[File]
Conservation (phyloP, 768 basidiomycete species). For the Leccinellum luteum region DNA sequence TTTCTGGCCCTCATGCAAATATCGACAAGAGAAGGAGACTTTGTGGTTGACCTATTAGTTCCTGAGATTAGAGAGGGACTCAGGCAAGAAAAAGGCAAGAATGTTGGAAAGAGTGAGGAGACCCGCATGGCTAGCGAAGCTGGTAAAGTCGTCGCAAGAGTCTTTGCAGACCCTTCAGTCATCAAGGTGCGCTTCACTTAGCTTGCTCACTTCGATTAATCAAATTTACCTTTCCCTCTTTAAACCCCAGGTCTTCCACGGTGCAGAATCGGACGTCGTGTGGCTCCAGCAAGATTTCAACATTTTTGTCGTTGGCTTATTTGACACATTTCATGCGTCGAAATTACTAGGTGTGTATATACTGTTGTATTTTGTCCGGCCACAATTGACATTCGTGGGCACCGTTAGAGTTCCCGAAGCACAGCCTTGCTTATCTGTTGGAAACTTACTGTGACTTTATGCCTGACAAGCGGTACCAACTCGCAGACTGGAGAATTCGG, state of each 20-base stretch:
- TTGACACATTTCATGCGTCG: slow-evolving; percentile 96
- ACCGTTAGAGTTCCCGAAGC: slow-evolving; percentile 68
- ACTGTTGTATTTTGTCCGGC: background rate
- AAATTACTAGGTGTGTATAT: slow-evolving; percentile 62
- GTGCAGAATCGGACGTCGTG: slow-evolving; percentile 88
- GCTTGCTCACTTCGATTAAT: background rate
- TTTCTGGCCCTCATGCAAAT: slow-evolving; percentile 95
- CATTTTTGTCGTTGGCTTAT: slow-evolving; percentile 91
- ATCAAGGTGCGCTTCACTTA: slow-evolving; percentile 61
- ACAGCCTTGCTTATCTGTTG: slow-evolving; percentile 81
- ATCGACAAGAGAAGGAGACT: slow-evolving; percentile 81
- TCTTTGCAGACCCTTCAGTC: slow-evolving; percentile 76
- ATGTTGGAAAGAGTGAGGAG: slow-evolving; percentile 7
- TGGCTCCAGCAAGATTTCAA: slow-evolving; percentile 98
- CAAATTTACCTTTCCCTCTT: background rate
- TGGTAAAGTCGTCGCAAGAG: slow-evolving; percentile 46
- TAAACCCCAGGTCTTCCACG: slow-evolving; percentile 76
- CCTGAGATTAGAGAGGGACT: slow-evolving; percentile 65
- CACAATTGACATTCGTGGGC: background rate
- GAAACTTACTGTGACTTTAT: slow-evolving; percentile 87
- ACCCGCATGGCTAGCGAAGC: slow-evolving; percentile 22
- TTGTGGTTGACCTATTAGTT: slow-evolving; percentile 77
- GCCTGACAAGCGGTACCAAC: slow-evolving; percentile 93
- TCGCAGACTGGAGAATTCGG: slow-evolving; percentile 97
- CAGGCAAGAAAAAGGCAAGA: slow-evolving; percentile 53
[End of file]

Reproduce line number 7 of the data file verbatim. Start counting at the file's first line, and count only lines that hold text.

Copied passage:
- GCTTGCTCACTTCGATTAAT: background rate